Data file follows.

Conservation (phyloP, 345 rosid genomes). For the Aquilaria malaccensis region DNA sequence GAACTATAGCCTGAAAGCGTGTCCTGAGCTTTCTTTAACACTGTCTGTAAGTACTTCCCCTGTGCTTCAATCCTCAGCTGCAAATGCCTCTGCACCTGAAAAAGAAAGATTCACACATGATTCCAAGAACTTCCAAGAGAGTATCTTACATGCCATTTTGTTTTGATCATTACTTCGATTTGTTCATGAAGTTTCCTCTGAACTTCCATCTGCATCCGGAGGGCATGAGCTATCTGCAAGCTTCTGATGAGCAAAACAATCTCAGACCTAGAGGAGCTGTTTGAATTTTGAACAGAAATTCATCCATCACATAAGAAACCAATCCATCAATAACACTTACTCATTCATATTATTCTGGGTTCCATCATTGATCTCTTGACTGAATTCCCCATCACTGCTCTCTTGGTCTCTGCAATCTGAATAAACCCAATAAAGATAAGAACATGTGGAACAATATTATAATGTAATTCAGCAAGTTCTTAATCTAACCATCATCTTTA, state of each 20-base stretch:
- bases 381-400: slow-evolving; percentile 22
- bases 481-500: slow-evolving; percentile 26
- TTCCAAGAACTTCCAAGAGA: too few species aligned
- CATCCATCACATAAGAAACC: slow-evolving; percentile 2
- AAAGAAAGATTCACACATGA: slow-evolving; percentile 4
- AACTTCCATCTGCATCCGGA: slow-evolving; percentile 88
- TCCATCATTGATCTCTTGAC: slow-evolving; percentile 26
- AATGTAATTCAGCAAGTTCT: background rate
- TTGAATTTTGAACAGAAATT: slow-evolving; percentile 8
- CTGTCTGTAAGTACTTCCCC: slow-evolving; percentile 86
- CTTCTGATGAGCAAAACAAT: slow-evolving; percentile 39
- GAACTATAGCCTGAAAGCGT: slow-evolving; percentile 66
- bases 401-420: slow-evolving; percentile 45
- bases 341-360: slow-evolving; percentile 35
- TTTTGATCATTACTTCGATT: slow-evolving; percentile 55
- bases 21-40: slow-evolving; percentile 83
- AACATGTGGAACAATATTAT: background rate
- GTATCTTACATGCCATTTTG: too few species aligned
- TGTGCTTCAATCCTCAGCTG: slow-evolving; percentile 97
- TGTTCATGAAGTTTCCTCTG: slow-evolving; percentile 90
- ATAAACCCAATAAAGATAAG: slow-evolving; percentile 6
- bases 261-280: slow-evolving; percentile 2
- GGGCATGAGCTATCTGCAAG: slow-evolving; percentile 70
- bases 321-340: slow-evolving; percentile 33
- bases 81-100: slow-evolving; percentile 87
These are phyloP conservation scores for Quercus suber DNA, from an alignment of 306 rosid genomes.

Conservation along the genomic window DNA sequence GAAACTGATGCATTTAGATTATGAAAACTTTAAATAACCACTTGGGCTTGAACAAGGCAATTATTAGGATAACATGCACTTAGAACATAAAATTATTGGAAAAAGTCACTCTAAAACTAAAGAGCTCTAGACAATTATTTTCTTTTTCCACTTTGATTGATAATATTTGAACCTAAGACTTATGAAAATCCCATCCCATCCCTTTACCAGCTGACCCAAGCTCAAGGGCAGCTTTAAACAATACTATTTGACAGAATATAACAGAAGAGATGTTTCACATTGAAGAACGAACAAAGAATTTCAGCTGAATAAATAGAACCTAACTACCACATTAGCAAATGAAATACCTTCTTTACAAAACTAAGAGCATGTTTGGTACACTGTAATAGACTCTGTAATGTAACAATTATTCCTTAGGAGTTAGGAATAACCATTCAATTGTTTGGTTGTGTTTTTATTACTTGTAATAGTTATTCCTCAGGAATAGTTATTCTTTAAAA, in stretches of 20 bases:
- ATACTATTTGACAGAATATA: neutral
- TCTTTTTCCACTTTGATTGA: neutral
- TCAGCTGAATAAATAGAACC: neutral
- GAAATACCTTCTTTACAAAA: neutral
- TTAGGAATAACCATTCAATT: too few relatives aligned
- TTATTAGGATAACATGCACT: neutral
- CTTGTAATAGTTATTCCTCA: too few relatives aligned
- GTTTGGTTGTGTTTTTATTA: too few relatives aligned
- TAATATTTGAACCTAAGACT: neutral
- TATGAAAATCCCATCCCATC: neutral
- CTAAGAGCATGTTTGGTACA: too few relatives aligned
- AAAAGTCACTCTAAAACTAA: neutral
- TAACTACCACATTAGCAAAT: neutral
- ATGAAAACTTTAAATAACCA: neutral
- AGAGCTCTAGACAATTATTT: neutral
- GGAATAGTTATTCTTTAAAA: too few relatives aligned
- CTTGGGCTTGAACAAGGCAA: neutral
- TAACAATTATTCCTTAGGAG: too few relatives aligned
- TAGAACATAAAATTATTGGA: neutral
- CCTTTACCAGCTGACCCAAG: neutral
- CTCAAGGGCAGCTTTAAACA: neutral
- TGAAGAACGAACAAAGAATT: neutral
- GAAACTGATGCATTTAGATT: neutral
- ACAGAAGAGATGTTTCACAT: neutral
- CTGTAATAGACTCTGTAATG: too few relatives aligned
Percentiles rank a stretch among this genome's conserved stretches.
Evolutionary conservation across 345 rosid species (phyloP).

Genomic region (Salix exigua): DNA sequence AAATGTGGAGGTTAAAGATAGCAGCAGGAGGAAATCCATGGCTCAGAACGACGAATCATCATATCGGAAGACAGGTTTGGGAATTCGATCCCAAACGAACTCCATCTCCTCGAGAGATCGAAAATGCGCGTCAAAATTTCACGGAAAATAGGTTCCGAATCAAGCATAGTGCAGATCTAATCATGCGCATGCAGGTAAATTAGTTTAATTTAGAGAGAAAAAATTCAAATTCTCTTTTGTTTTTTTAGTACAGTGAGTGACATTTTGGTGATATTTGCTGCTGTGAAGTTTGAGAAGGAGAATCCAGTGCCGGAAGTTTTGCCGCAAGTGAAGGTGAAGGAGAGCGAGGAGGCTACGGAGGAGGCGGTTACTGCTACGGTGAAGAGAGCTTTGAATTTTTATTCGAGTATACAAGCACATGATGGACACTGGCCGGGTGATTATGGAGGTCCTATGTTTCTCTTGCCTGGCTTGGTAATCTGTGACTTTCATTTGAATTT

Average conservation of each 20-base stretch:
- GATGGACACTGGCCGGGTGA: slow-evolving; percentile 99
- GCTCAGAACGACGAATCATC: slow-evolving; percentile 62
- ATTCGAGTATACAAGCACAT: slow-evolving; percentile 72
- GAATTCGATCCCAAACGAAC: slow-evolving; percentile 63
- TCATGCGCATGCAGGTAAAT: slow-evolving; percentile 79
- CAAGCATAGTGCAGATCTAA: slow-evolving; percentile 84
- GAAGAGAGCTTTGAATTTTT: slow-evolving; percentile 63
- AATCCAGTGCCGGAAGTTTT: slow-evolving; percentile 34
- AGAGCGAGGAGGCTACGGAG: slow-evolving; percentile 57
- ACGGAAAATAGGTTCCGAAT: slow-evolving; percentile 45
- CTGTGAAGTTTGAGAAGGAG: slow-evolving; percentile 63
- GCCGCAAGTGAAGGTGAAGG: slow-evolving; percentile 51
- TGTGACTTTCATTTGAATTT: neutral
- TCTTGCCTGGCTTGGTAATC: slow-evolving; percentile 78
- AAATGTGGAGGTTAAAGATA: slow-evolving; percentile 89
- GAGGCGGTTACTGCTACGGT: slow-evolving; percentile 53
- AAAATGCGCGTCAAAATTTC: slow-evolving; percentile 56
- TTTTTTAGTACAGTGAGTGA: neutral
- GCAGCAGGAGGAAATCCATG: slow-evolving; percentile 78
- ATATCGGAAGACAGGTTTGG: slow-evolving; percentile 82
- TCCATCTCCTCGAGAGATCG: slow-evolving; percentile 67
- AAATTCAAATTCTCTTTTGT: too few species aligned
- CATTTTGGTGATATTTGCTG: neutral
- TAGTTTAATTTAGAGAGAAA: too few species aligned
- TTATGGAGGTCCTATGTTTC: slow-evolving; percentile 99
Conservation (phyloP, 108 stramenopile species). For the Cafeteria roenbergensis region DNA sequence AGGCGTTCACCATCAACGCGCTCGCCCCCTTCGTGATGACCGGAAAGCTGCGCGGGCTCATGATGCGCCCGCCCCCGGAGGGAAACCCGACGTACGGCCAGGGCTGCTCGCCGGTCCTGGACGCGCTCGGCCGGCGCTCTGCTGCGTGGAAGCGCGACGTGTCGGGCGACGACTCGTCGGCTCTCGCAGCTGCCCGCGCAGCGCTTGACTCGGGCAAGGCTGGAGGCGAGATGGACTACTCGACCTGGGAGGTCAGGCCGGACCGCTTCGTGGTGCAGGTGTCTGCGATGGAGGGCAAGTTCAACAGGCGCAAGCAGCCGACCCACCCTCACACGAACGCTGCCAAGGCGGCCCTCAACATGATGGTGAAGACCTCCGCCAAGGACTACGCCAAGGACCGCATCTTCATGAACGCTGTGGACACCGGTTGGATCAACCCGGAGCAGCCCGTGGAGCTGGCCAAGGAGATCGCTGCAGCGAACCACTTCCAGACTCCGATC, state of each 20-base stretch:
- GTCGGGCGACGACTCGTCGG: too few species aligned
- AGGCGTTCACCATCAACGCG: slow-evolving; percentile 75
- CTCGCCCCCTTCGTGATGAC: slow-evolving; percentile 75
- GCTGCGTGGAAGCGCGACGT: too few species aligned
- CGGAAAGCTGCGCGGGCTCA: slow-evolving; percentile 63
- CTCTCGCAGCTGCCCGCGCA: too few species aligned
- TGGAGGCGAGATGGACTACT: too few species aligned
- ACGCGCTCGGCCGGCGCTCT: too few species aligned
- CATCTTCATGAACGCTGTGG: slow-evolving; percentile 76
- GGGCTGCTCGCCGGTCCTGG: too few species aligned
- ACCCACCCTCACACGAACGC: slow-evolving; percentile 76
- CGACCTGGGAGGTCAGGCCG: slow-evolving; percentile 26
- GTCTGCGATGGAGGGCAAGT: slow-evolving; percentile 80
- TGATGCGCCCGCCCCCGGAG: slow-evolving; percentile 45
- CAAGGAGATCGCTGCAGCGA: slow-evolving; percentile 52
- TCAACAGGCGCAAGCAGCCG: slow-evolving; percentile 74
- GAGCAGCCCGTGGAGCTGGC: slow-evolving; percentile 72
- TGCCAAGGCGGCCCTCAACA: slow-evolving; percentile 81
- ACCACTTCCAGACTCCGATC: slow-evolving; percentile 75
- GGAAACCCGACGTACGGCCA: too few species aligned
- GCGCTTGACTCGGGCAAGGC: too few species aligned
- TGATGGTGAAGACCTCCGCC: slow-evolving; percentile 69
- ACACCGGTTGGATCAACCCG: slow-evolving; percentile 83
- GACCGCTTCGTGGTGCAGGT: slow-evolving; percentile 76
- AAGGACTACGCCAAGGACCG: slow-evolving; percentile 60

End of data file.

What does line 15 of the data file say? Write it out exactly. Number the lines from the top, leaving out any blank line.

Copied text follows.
- bases 341-360: slow-evolving; percentile 35